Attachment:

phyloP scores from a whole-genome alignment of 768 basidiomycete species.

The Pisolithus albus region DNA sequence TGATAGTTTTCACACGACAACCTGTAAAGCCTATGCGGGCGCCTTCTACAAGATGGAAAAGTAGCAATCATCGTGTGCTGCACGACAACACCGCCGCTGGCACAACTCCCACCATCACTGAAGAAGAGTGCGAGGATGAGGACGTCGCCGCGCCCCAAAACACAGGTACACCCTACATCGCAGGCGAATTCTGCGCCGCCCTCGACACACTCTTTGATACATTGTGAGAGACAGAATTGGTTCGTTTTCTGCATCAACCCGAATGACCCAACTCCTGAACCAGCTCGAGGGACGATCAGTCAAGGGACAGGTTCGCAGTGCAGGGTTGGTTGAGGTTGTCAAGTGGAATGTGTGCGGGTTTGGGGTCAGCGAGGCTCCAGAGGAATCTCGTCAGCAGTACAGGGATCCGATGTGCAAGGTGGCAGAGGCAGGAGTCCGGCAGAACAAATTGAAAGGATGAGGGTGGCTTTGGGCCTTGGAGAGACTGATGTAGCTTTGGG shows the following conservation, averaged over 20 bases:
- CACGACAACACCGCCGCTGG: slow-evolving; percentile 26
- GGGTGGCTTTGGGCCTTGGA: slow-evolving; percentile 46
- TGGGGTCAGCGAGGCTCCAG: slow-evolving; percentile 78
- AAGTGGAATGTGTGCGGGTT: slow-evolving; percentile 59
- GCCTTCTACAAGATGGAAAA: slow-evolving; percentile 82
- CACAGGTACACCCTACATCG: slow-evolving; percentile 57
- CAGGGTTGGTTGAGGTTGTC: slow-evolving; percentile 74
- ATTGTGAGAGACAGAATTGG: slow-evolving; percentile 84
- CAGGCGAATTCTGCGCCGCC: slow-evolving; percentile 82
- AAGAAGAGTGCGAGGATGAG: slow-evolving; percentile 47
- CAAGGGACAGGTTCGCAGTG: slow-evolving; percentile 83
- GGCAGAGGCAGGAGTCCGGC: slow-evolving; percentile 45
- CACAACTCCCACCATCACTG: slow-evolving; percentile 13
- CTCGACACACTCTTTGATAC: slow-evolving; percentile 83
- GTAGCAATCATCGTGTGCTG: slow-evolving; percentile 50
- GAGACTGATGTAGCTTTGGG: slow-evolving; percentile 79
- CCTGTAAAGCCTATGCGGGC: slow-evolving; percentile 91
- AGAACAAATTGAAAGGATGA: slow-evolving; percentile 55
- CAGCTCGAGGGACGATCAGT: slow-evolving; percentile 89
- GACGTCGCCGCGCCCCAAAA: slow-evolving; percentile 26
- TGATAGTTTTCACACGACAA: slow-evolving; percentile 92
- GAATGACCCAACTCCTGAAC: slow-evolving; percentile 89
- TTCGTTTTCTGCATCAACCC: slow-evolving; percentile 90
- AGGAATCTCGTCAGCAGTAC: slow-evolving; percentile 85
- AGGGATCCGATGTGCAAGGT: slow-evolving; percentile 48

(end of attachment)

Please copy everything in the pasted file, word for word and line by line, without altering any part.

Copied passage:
phyloP scores from a whole-genome alignment of 768 basidiomycete species.

The Pisolithus albus region DNA sequence TGATAGTTTTCACACGACAACCTGTAAAGCCTATGCGGGCGCCTTCTACAAGATGGAAAAGTAGCAATCATCGTGTGCTGCACGACAACACCGCCGCTGGCACAACTCCCACCATCACTGAAGAAGAGTGCGAGGATGAGGACGTCGCCGCGCCCCAAAACACAGGTACACCCTACATCGCAGGCGAATTCTGCGCCGCCCTCGACACACTCTTTGATACATTGTGAGAGACAGAATTGGTTCGTTTTCTGCATCAACCCGAATGACCCAACTCCTGAACCAGCTCGAGGGACGATCAGTCAAGGGACAGGTTCGCAGTGCAGGGTTGGTTGAGGTTGTCAAGTGGAATGTGTGCGGGTTTGGGGTCAGCGAGGCTCCAGAGGAATCTCGTCAGCAGTACAGGGATCCGATGTGCAAGGTGGCAGAGGCAGGAGTCCGGCAGAACAAATTGAAAGGATGAGGGTGGCTTTGGGCCTTGGAGAGACTGATGTAGCTTTGGG shows the following conservation, averaged over 20 bases:
- CACGACAACACCGCCGCTGG: slow-evolving; percentile 26
- GGGTGGCTTTGGGCCTTGGA: slow-evolving; percentile 46
- TGGGGTCAGCGAGGCTCCAG: slow-evolving; percentile 78
- AAGTGGAATGTGTGCGGGTT: slow-evolving; percentile 59
- GCCTTCTACAAGATGGAAAA: slow-evolving; percentile 82
- CACAGGTACACCCTACATCG: slow-evolving; percentile 57
- CAGGGTTGGTTGAGGTTGTC: slow-evolving; percentile 74
- ATTGTGAGAGACAGAATTGG: slow-evolving; percentile 84
- CAGGCGAATTCTGCGCCGCC: slow-evolving; percentile 82
- AAGAAGAGTGCGAGGATGAG: slow-evolving; percentile 47
- CAAGGGACAGGTTCGCAGTG: slow-evolving; percentile 83
- GGCAGAGGCAGGAGTCCGGC: slow-evolving; percentile 45
- CACAACTCCCACCATCACTG: slow-evolving; percentile 13
- CTCGACACACTCTTTGATAC: slow-evolving; percentile 83
- GTAGCAATCATCGTGTGCTG: slow-evolving; percentile 50
- GAGACTGATGTAGCTTTGGG: slow-evolving; percentile 79
- CCTGTAAAGCCTATGCGGGC: slow-evolving; percentile 91
- AGAACAAATTGAAAGGATGA: slow-evolving; percentile 55
- CAGCTCGAGGGACGATCAGT: slow-evolving; percentile 89
- GACGTCGCCGCGCCCCAAAA: slow-evolving; percentile 26
- TGATAGTTTTCACACGACAA: slow-evolving; percentile 92
- GAATGACCCAACTCCTGAAC: slow-evolving; percentile 89
- TTCGTTTTCTGCATCAACCC: slow-evolving; percentile 90
- AGGAATCTCGTCAGCAGTAC: slow-evolving; percentile 85
- AGGGATCCGATGTGCAAGGT: slow-evolving; percentile 48